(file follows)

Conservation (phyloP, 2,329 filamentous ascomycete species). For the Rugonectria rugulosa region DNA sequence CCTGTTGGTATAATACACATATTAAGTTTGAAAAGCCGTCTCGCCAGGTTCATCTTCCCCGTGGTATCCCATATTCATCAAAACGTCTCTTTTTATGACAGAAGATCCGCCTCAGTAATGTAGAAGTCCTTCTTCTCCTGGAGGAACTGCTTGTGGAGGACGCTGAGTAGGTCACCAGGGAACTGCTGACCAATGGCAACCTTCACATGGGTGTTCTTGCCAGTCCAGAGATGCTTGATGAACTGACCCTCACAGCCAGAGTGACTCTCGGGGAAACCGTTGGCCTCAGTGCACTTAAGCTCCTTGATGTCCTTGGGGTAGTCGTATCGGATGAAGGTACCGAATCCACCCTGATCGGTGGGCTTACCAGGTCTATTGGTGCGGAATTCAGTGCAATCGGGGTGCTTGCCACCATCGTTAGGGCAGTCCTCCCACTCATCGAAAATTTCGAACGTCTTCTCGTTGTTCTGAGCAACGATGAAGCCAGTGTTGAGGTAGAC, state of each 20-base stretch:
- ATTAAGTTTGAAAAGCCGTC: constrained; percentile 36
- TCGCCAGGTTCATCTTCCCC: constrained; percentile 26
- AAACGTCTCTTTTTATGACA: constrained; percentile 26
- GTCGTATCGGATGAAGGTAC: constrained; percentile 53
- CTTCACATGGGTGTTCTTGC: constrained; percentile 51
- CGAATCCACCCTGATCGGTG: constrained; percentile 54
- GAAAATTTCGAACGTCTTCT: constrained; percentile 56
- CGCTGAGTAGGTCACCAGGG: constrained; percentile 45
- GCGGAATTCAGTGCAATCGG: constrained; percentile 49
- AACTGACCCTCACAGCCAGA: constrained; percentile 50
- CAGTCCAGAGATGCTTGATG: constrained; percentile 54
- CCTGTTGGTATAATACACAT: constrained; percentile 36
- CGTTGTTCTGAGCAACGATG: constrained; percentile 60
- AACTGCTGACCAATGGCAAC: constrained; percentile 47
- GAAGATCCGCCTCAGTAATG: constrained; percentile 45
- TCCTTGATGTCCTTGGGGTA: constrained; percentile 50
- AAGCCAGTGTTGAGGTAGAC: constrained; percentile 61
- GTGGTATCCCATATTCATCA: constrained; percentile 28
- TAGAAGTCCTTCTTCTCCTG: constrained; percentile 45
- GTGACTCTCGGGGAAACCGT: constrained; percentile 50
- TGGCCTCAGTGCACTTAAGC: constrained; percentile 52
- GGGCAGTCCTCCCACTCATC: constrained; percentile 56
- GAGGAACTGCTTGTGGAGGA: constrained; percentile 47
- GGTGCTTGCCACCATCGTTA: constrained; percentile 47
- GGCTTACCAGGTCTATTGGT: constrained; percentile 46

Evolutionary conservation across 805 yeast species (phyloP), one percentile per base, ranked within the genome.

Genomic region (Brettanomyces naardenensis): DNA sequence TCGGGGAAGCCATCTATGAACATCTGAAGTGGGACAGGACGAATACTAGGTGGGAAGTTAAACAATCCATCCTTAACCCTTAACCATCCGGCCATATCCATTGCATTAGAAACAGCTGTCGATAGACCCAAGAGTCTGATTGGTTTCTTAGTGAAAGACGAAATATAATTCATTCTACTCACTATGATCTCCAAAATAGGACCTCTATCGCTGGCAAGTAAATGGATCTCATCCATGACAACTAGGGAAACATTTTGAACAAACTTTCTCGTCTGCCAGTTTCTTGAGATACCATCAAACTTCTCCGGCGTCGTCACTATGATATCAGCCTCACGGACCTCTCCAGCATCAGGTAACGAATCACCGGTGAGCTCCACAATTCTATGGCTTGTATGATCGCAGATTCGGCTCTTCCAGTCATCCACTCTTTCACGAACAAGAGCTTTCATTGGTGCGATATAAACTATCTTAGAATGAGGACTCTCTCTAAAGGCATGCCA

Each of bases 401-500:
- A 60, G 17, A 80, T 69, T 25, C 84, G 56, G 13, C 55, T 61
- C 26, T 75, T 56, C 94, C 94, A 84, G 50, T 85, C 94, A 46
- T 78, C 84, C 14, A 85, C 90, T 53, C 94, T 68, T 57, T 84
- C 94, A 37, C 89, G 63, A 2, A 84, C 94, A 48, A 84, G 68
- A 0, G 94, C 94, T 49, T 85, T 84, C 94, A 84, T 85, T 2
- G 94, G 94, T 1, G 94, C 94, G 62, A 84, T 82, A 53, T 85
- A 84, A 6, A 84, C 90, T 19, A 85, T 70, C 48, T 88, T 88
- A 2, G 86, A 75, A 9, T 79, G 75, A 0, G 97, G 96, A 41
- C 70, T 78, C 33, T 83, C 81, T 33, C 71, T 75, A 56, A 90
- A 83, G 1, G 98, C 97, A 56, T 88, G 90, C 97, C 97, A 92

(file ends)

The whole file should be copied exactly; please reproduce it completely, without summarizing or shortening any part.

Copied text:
Conservation (phyloP, 2,329 filamentous ascomycete species). For the Rugonectria rugulosa region DNA sequence CCTGTTGGTATAATACACATATTAAGTTTGAAAAGCCGTCTCGCCAGGTTCATCTTCCCCGTGGTATCCCATATTCATCAAAACGTCTCTTTTTATGACAGAAGATCCGCCTCAGTAATGTAGAAGTCCTTCTTCTCCTGGAGGAACTGCTTGTGGAGGACGCTGAGTAGGTCACCAGGGAACTGCTGACCAATGGCAACCTTCACATGGGTGTTCTTGCCAGTCCAGAGATGCTTGATGAACTGACCCTCACAGCCAGAGTGACTCTCGGGGAAACCGTTGGCCTCAGTGCACTTAAGCTCCTTGATGTCCTTGGGGTAGTCGTATCGGATGAAGGTACCGAATCCACCCTGATCGGTGGGCTTACCAGGTCTATTGGTGCGGAATTCAGTGCAATCGGGGTGCTTGCCACCATCGTTAGGGCAGTCCTCCCACTCATCGAAAATTTCGAACGTCTTCTCGTTGTTCTGAGCAACGATGAAGCCAGTGTTGAGGTAGAC, state of each 20-base stretch:
- ATTAAGTTTGAAAAGCCGTC: constrained; percentile 36
- TCGCCAGGTTCATCTTCCCC: constrained; percentile 26
- AAACGTCTCTTTTTATGACA: constrained; percentile 26
- GTCGTATCGGATGAAGGTAC: constrained; percentile 53
- CTTCACATGGGTGTTCTTGC: constrained; percentile 51
- CGAATCCACCCTGATCGGTG: constrained; percentile 54
- GAAAATTTCGAACGTCTTCT: constrained; percentile 56
- CGCTGAGTAGGTCACCAGGG: constrained; percentile 45
- GCGGAATTCAGTGCAATCGG: constrained; percentile 49
- AACTGACCCTCACAGCCAGA: constrained; percentile 50
- CAGTCCAGAGATGCTTGATG: constrained; percentile 54
- CCTGTTGGTATAATACACAT: constrained; percentile 36
- CGTTGTTCTGAGCAACGATG: constrained; percentile 60
- AACTGCTGACCAATGGCAAC: constrained; percentile 47
- GAAGATCCGCCTCAGTAATG: constrained; percentile 45
- TCCTTGATGTCCTTGGGGTA: constrained; percentile 50
- AAGCCAGTGTTGAGGTAGAC: constrained; percentile 61
- GTGGTATCCCATATTCATCA: constrained; percentile 28
- TAGAAGTCCTTCTTCTCCTG: constrained; percentile 45
- GTGACTCTCGGGGAAACCGT: constrained; percentile 50
- TGGCCTCAGTGCACTTAAGC: constrained; percentile 52
- GGGCAGTCCTCCCACTCATC: constrained; percentile 56
- GAGGAACTGCTTGTGGAGGA: constrained; percentile 47
- GGTGCTTGCCACCATCGTTA: constrained; percentile 47
- GGCTTACCAGGTCTATTGGT: constrained; percentile 46

Evolutionary conservation across 805 yeast species (phyloP), one percentile per base, ranked within the genome.

Genomic region (Brettanomyces naardenensis): DNA sequence TCGGGGAAGCCATCTATGAACATCTGAAGTGGGACAGGACGAATACTAGGTGGGAAGTTAAACAATCCATCCTTAACCCTTAACCATCCGGCCATATCCATTGCATTAGAAACAGCTGTCGATAGACCCAAGAGTCTGATTGGTTTCTTAGTGAAAGACGAAATATAATTCATTCTACTCACTATGATCTCCAAAATAGGACCTCTATCGCTGGCAAGTAAATGGATCTCATCCATGACAACTAGGGAAACATTTTGAACAAACTTTCTCGTCTGCCAGTTTCTTGAGATACCATCAAACTTCTCCGGCGTCGTCACTATGATATCAGCCTCACGGACCTCTCCAGCATCAGGTAACGAATCACCGGTGAGCTCCACAATTCTATGGCTTGTATGATCGCAGATTCGGCTCTTCCAGTCATCCACTCTTTCACGAACAAGAGCTTTCATTGGTGCGATATAAACTATCTTAGAATGAGGACTCTCTCTAAAGGCATGCCA

Each of bases 401-500:
- A 60, G 17, A 80, T 69, T 25, C 84, G 56, G 13, C 55, T 61
- C 26, T 75, T 56, C 94, C 94, A 84, G 50, T 85, C 94, A 46
- T 78, C 84, C 14, A 85, C 90, T 53, C 94, T 68, T 57, T 84
- C 94, A 37, C 89, G 63, A 2, A 84, C 94, A 48, A 84, G 68
- A 0, G 94, C 94, T 49, T 85, T 84, C 94, A 84, T 85, T 2
- G 94, G 94, T 1, G 94, C 94, G 62, A 84, T 82, A 53, T 85
- A 84, A 6, A 84, C 90, T 19, A 85, T 70, C 48, T 88, T 88
- A 2, G 86, A 75, A 9, T 79, G 75, A 0, G 97, G 96, A 41
- C 70, T 78, C 33, T 83, C 81, T 33, C 71, T 75, A 56, A 90
- A 83, G 1, G 98, C 97, A 56, T 88, G 90, C 97, C 97, A 92